The mainland’s tallest building is proving to be one of its hardest to fill as Shanghai’s giant corkscrew gets some media attention for its leasing struggles. Also in the headlines today, nearly all of China’s new mortgages went to first-time home buyers in the first half of the year, and investors begin to punish Sunac for its acquisition-happy ways.
It’s China’s tallest building and was supposed to be a symbol of Shanghai’s modernity and the city’s glittering future as a global financial centre.
Yet more than four years after The Shanghai Tower “topped out” at 632 metres and 2½ years after architects declared it “ready for occupancy”, the building remains largely vacant. Read more>>
China’s big four state-owned banks, which collectively grant more than half of the nation’s mortgage loans, significantly slowed their lending pace in the first half of this year in response to a government call, and devoted 90 per cent of their new mortgages to first-time homebuyers.
In the first half the four banks – Industrial and Commercial Bank of China, Bank of China, China Construction Bank and Agricultural Bank of China – extended about 1.3 trillion yuan (US$197.6 billion) of new mortgages, according to aggregate numbers obtained from their interim results. The growth rate of outstanding mortgages tapered off substantially. Read more>>
Small to mid-sized property developers appear to have shifted their focus for profit in recent months by selling entire residential blocks to investors as home prices recorded their slowest gain in 16 months, increasing fears of a drop in demand, says industry watchers.
Yuexiu Property is the latest developer to sell a new residential building – in Ho Man Tin, a mostly residential area in Kowloon – for HK$820 million (US$104 million) in its case to Grand Ming Group Holdings, raising total transaction value for turnkey developments since January to nearly HK$4 billion. Read more>>
Sunac China Holdings Ltd. shares fell as investors focused on the struggle by China’s most-leveraged developer to control its debt, instead of a surge in net income that was fueled by unrealized gains from acquisitions.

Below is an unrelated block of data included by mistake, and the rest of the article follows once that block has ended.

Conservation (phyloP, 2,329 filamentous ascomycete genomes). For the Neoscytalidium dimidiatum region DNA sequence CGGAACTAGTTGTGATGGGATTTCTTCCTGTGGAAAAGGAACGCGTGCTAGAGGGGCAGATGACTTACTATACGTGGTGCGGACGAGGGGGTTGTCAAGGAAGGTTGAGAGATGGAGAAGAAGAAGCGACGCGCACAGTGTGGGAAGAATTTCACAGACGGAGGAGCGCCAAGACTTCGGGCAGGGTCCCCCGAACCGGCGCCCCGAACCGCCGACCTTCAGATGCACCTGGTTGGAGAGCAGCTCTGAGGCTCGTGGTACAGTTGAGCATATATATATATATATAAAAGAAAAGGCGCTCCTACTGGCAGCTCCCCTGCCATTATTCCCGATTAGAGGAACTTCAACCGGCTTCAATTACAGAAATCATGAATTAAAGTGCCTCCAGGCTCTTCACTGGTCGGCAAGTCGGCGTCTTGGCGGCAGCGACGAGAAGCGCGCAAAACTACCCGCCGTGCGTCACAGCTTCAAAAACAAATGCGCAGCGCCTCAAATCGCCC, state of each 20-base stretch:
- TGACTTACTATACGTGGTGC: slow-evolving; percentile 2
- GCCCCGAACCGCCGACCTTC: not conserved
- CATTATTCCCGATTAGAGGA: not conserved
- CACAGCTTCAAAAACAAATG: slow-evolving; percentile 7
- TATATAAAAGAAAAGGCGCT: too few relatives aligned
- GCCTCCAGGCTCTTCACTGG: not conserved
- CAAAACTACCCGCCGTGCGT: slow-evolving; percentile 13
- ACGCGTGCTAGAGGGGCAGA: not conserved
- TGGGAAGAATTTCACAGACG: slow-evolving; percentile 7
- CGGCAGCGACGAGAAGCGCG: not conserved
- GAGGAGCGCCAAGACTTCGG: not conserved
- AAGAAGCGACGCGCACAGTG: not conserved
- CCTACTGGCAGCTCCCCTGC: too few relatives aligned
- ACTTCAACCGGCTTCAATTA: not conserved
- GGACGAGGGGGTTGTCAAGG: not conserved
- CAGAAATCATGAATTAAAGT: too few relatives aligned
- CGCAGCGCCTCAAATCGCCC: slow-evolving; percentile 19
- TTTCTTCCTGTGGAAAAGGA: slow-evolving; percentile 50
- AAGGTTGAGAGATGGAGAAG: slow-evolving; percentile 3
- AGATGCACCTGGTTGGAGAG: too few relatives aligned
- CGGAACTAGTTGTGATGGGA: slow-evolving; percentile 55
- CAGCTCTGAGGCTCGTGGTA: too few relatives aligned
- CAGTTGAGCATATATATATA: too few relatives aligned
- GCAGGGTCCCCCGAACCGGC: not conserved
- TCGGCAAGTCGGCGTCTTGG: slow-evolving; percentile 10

Excluding one-off gains, Sunac recorded a core loss of 530 million yuan ($81 million) in the first half, almost double the loss of 283 million yuan a year earlier, CIMB Securities Ltd. estimated. Sunac reported core profit of 1.4 billion yuan, a figure that included some one-off gains, while saying its first-half net income surged 1683 percent to 1.3 billion yuan. Read more>>
Anbang Insurance Group Co. is going back to basics.
The acquisitive Chinese firm, which landed in Beijing’s crosshairs after funding a global buyout spree with sales of high-yield investment products, is adopting a more traditional approach as it emerges from a three-month regulatory ban on new client offerings. Anbang is preparing to sell more than 20 new products, the majority of which are plain-vanilla, protection-type policies, according to people familiar with the matter.
The pivot illustrates how China’s crackdown on financial risk is changing the nation’s insurance industry. Gone are the days when firms like Anbang could fund explosive growth by offering short-term policies with juicy yields. The company will now have to go head-to-head with more traditional players, including China Life Insurance Co. and Ping An Insurance (Group) Co., that have much larger armies of agents. Read more>>
Hong Kong-listed casino investor Landing International Development Ltd says it will require more funding to complete its casino resort on the holiday island of Jeju, in South Korea.
“It is currently estimated that a further investment amount of approximately US$1 billion will be required to cover the higher construction and development costs [for Jeju Shinhwa World], and the accelerated spending for the upcoming period,” the firm said in a filing on Thursday. Read more>>
NSW beef processor Bindaree Beef Group has had another crack at securing a Chinese investment partner – this time successfully. Bindaree Beef has sold a 51 per cent stake in the company to the Hong Kong-based Hui family and the Hui-backed Archstone Investment Co in return for a “significant” investment in Bindaree Beef.
The amount of the investment has not been disclosed, but is believed to be between $100 million and $150 million. Read more>>